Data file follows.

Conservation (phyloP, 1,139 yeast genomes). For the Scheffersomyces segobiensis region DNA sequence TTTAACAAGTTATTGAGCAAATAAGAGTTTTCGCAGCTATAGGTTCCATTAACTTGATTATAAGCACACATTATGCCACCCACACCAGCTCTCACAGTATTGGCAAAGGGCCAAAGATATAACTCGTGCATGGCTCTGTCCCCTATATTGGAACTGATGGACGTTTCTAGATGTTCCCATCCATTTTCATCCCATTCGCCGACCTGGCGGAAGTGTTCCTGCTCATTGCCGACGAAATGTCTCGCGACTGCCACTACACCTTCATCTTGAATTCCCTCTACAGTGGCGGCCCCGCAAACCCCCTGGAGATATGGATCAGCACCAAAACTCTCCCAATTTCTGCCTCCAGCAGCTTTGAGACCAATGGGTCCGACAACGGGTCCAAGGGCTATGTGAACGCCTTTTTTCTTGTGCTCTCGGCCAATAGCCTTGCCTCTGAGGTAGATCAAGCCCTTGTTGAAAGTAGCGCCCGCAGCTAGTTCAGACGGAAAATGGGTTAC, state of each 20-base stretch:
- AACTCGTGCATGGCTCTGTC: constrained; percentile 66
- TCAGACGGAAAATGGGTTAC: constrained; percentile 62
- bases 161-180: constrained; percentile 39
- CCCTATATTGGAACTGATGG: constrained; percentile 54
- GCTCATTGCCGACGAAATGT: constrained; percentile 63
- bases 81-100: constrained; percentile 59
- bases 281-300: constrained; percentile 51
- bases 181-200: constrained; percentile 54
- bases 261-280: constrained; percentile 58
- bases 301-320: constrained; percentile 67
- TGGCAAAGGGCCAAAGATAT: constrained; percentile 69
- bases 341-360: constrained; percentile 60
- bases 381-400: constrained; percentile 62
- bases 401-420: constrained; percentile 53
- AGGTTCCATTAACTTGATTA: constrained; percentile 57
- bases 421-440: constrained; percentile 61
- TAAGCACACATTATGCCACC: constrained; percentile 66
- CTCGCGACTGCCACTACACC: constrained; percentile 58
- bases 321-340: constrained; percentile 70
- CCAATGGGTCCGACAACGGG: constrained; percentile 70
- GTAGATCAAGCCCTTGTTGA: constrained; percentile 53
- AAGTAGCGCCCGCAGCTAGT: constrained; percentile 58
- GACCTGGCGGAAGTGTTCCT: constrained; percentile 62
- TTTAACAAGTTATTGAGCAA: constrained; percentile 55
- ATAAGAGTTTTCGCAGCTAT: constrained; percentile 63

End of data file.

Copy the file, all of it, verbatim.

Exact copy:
Conservation (phyloP, 1,139 yeast genomes). For the Scheffersomyces segobiensis region DNA sequence TTTAACAAGTTATTGAGCAAATAAGAGTTTTCGCAGCTATAGGTTCCATTAACTTGATTATAAGCACACATTATGCCACCCACACCAGCTCTCACAGTATTGGCAAAGGGCCAAAGATATAACTCGTGCATGGCTCTGTCCCCTATATTGGAACTGATGGACGTTTCTAGATGTTCCCATCCATTTTCATCCCATTCGCCGACCTGGCGGAAGTGTTCCTGCTCATTGCCGACGAAATGTCTCGCGACTGCCACTACACCTTCATCTTGAATTCCCTCTACAGTGGCGGCCCCGCAAACCCCCTGGAGATATGGATCAGCACCAAAACTCTCCCAATTTCTGCCTCCAGCAGCTTTGAGACCAATGGGTCCGACAACGGGTCCAAGGGCTATGTGAACGCCTTTTTTCTTGTGCTCTCGGCCAATAGCCTTGCCTCTGAGGTAGATCAAGCCCTTGTTGAAAGTAGCGCCCGCAGCTAGTTCAGACGGAAAATGGGTTAC, state of each 20-base stretch:
- AACTCGTGCATGGCTCTGTC: constrained; percentile 66
- TCAGACGGAAAATGGGTTAC: constrained; percentile 62
- bases 161-180: constrained; percentile 39
- CCCTATATTGGAACTGATGG: constrained; percentile 54
- GCTCATTGCCGACGAAATGT: constrained; percentile 63
- bases 81-100: constrained; percentile 59
- bases 281-300: constrained; percentile 51
- bases 181-200: constrained; percentile 54
- bases 261-280: constrained; percentile 58
- bases 301-320: constrained; percentile 67
- TGGCAAAGGGCCAAAGATAT: constrained; percentile 69
- bases 341-360: constrained; percentile 60
- bases 381-400: constrained; percentile 62
- bases 401-420: constrained; percentile 53
- AGGTTCCATTAACTTGATTA: constrained; percentile 57
- bases 421-440: constrained; percentile 61
- TAAGCACACATTATGCCACC: constrained; percentile 66
- CTCGCGACTGCCACTACACC: constrained; percentile 58
- bases 321-340: constrained; percentile 70
- CCAATGGGTCCGACAACGGG: constrained; percentile 70
- GTAGATCAAGCCCTTGTTGA: constrained; percentile 53
- AAGTAGCGCCCGCAGCTAGT: constrained; percentile 58
- GACCTGGCGGAAGTGTTCCT: constrained; percentile 62
- TTTAACAAGTTATTGAGCAA: constrained; percentile 55
- ATAAGAGTTTTCGCAGCTAT: constrained; percentile 63